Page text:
Byzantine sculptures in Sicily as a reflection of the imperial power (6th-8th century) : some aspect of a marble trade and local production.
Silvia Pedone, Université de la Sapienza
Sicily, considered in the past « too far away from the Court » to “see the flourishing of those great religious and civic monuments, those beautiful and large basilicas where the Church triumphed in the midst of golden mosaics” (Sicilia Bizantina, 1942), houses, on the contrary, a great variety of sculptural pieces that suggest a very different evaluation of the artistic richness of Byzantine heritage in this area Byzantine heritage in this area, for a long time under the Greek cultural, artistic and linguistic influence.
The present research project aims at studying and cataloguing the Byzantine sculptures of south-eastern Sicily (specially the many pieces held by the museum collections of Syracuse and Messina, where the archeological evidence of three centuries of Byzantine dominion is more remarkable). The analysis of this rich material allows to focus the peculiarity and novelty of Byzantine artistic production in Italy, on the wider background of artistic circulation in the Mediterranean area, between 4th and 10th century. The dialectic relationship between the local artistic « given » and the stylistic influences from abroad (variably unorthodox compared with Constantinopolitan production) constitutes the context of the research.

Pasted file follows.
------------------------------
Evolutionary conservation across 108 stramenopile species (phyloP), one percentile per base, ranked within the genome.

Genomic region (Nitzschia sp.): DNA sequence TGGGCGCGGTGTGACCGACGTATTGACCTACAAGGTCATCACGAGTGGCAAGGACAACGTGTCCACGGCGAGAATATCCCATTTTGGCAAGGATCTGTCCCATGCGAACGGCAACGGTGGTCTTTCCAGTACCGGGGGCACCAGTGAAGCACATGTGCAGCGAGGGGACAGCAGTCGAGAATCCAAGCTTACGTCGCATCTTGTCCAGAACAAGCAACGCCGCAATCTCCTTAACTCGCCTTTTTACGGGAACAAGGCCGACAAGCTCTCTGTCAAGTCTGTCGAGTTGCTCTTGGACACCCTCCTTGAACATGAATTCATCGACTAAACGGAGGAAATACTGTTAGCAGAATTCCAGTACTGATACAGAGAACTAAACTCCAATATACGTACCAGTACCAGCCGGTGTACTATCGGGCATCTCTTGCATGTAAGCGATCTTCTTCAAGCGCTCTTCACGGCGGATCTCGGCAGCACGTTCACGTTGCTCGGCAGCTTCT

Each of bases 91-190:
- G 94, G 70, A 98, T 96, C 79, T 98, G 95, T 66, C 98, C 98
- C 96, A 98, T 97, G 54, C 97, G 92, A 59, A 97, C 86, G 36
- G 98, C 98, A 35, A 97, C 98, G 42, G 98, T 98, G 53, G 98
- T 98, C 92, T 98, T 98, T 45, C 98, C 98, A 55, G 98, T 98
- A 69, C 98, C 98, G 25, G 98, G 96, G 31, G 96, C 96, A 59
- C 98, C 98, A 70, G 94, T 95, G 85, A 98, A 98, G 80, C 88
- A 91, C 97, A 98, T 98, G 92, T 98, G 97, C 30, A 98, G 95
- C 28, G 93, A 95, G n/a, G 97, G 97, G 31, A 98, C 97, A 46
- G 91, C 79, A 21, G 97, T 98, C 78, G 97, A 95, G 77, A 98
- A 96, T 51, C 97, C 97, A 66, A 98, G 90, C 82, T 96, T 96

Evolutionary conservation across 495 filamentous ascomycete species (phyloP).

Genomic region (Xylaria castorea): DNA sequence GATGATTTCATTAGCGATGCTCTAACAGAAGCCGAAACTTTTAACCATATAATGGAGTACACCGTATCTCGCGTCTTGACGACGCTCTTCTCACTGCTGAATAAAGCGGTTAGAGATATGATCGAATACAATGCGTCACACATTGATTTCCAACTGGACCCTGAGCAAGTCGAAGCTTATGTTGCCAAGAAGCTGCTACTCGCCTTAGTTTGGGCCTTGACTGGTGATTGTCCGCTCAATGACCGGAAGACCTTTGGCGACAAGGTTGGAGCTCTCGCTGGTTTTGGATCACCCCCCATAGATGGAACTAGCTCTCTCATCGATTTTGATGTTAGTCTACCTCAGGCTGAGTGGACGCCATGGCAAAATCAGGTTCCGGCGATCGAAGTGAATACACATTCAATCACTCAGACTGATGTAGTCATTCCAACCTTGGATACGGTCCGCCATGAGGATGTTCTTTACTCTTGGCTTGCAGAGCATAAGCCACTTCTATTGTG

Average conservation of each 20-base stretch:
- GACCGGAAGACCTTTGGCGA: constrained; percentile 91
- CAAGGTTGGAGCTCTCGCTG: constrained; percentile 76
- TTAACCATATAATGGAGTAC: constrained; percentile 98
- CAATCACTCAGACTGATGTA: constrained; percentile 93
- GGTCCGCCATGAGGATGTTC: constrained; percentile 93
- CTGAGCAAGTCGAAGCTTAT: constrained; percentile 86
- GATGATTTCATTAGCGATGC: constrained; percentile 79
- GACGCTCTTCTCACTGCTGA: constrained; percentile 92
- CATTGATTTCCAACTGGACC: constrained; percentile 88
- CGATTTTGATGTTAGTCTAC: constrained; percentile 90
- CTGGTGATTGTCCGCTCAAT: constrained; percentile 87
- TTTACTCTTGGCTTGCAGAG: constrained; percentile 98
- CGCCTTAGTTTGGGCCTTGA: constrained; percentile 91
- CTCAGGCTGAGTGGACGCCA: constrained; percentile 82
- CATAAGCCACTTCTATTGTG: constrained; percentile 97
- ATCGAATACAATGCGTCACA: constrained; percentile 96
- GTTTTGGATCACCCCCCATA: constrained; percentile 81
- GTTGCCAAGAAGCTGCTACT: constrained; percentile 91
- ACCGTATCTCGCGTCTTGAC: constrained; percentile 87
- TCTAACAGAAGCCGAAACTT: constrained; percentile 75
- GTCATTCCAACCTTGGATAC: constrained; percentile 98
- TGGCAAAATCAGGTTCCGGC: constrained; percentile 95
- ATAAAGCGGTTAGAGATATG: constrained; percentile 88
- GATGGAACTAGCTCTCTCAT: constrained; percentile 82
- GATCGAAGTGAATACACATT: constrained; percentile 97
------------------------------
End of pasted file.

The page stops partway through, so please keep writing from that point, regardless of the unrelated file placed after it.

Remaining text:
In 1982, in her work I Bizantini in Italia, Raffaella Farioli Campanati, commenting on the lacking knowledge of the architecture of pre-Norman Sicily, hoped for a more careful study of « the documentation offered by architectural and church sculpture, developed on a long period, until the early Norman age, and revealing a deep faithfulness to Byzantine style » (p. 281). From this point of view, the transfer of the imperial court of Constans II to Syracuse and the constitution of Sicilian theme is a particularly noteworthy historical situation, as a condition for the ensuing building campaigns and the rich circulation of artistic materials coming from the eastern provinces of Empire.
Thanks to the close collaboration of Historical and Monument Government Departments of Syracuse and Messina, and of the local museums (included their little-known storages), the research will survey the existing Byzantine buildings (and their scattered architectural or sculptural remains), attempting to draw a more organic and exhaustive picture of the artistic disiecta membra of Sicily in the original historical context of Mediterranean art flows.